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Storm remnants bring downed trees, strong winds to Winston-Salem
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Storm remnants bring downed trees, strong winds to Winston-Salem

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Tropical Storm Zeta moved quickly over North Carolina Thursday, toppling trees and causing power outages as well as flash flooding in some areas.

No injuries or deaths were reported in the state from the storm, authorities said. The storm was blamed for six deaths in Louisiana, Alabama, Georgia and Mississippi.

Three people were rescued from rising water in Surry County, according to the National Weather Service.

In Winston-Salem, the driver of a pickup on Robinhood Road was taken to Wake Forest Baptist Medical Center after a tree fell onto the truck as it traveled along Robinhood Road near the interchange with Silas Creek Parkway, authorities said.

The driver was not seriously injured, authorities said, but it took city firefighters a while to get the driver out of the truck.

Elsewhere in the city, a tree fell on Salem Parkway East near its exit to Lowery Street, forcing authorities to close both lanes of the highway for several hours, said Pat Ivey, a division engineer for the N.C. Department of Transportation.

Wake Forest University canceled its Thursday classes because of the storm.

During the peak hours as the storm passed through Winston-Salem, public-safety communicators received more than 500 911 calls, said Julie Koppang, a public-safety communications supervisor.

City residents reported trees down, especially on power lines and roads as well as outages that turned off traffic lights throughout Winston-Salem, Koppang said.

The weather service reported gusts of 47 mph in Winston-Salem, with the wind tossing around loose objects and scattering leaves and other debris into the roads and streets.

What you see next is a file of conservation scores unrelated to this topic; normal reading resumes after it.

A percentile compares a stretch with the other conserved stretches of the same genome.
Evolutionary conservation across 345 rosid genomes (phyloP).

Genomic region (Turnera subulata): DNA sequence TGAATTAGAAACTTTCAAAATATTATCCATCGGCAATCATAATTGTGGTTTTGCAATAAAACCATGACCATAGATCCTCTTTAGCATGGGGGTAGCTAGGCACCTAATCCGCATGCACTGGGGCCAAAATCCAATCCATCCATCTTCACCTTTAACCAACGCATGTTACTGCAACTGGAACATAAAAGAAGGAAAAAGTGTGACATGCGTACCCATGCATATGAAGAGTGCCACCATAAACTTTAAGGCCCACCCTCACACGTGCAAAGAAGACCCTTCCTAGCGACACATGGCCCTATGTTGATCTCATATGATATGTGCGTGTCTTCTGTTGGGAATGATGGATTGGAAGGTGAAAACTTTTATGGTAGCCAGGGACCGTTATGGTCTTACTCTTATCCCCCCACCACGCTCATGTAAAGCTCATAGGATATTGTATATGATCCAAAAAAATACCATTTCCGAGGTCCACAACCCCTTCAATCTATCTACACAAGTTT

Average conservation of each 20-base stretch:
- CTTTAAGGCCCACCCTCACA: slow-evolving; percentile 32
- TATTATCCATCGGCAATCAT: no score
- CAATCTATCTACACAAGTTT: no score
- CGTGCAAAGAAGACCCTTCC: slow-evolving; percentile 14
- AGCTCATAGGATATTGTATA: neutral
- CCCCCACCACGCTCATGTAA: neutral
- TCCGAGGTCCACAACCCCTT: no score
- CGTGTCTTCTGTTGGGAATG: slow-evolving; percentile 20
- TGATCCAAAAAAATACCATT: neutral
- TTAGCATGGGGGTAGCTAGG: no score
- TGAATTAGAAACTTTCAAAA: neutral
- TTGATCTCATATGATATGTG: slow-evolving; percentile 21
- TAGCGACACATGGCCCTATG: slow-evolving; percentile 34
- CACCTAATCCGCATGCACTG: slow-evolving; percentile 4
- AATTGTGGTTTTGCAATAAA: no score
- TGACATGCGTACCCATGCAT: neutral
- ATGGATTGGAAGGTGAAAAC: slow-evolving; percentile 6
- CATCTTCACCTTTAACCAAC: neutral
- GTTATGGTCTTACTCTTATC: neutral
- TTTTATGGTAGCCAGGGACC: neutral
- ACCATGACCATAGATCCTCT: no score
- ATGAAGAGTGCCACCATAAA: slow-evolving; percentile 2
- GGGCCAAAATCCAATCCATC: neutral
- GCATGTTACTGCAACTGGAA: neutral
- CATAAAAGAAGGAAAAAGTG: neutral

In downtown Winston-Salem, strong winds toppled part of a tall chain-link construction fence along Fourth Street.

Falling trees temporarily blocked U.S. 421 South near Lewisville-Clemmons Road. Meanwhile, emergency dispatchers reported that trees blocked roads, downed trees and power lines throughout Forsyth County.

Authorities were called out to deal with live power lines and transformers that caught on fire. Falling trees damaged some houses.

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The storm knocked out power at two of Forsyth County’s 17 early-voting sites, affecting Winston First Assembly of God and Harper Hill Commons.

Voting was not interrupted at either site, since the voting machines operate on batteries.

The storm produced ½ inch of rain in Winston-Salem and 0.63 inches of rain in Greensboro, said Andrew Kren, a weather-service meteorologist in Raleigh.

Zeta brought 1½ to 4 inches of rain in Northwest North Carolina, said Robert Beasley, a weather-service meteorologist in Blacksburg, Va.

Flash flooding happened in Alleghany, Surry, Wilkes and Ashe counties, according to the National Weather Service.

The Yadkin River overran its banks in Elkin and Wilkesboro, and the Ararat River flooded areas in the Ararat community in Surry County, the weather service said.

The Watauga River flooded near the Sugar Grove community in western Watauga County, the weather service said.

The storm knocked down trees, toppling power lines in Forsyth, Davidson, Stokes, Yadkin, and Wilkes counties.

As of 8 p.m. Thursday, there were 287,613 Duke Energy customers without power in the Carolinas, according to the company’s website.

In North Carolina, 195,104 Duke Energy customers were without electricity. In South Carolina, 92,509 Duke Energy customers had no power.

There were 76,760 outages among Duke Energy customers in the Triad and its surrounding counties of Davidson, Davie, Stokes, Surry, Wilkes and Yadkin, the company’s website said.

Blue Ridge Electric Membership Corp. reported that 791 of its customers in Ashe, Watauga and Alleghany counties lost power Thursday because of the storm. Those customers’ electricity was restored later on Thursday night.

Elsewhere in the South, millions of people were without power after Hurricane Zeta slammed into Louisiana and made a beeline across the region, leaving shattered buildings, thousands of downed trees and fresh anguish over a record-setting hurricane season.

From the bayous of the Gulf Coast to Atlanta and beyond, Southerners used to dealing with dangerous weather were left to pick up the pieces once again, just days ahead of an election in which early voting continued despite the storm.

In Atlanta and New Orleans, drivers dodged trees in roads and navigated intersections without traffic signals.

As many as 2.6 million homes and businesses lost power across seven states, but the lights were coming back on slowly. The sun came out and temperatures cooled, but trees were still swaying as the storm’s remnants blew through.

The storm buffeted North Carolina and southeastern Virginia with gusty winds, but it was moving along at 53 mph, meaning no single place was blasted too long.

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The Associated Press contributed to this story.

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